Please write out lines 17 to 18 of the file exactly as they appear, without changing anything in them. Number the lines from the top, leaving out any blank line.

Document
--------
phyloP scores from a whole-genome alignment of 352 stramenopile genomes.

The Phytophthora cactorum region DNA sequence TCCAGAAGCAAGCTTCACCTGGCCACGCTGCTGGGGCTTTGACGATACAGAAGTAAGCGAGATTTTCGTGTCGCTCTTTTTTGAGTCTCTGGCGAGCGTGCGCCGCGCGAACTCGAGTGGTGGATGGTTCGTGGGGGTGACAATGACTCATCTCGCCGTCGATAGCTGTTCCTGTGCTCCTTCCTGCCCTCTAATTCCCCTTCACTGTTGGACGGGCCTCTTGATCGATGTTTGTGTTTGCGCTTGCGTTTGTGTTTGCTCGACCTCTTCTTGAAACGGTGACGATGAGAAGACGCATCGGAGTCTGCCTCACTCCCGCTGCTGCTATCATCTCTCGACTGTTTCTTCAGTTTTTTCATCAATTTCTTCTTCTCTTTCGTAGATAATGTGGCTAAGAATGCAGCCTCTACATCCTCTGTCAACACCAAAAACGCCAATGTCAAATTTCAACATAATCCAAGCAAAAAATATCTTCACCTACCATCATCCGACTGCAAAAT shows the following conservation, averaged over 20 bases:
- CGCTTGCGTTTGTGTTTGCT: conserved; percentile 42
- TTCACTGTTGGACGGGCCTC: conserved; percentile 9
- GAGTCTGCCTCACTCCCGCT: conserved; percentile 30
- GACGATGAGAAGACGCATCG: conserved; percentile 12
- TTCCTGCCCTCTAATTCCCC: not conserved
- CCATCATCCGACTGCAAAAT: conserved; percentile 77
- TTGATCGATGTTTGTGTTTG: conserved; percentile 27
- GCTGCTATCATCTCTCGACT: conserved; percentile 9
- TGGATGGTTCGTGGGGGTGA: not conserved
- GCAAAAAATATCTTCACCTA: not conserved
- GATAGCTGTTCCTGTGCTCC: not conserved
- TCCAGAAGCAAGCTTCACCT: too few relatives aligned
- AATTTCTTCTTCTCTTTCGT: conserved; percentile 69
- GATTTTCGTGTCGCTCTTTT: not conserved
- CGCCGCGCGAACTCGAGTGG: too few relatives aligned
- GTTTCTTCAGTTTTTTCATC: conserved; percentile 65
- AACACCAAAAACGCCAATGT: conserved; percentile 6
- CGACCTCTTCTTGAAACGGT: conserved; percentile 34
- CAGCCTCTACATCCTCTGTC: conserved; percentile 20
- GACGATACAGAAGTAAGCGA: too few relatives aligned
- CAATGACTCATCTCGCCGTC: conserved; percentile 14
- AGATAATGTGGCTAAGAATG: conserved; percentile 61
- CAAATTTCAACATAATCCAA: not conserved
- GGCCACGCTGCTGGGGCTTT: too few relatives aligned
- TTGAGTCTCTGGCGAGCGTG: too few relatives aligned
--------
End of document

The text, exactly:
- CGCCGCGCGAACTCGAGTGG: too few relatives aligned
- GTTTCTTCAGTTTTTTCATC: conserved; percentile 65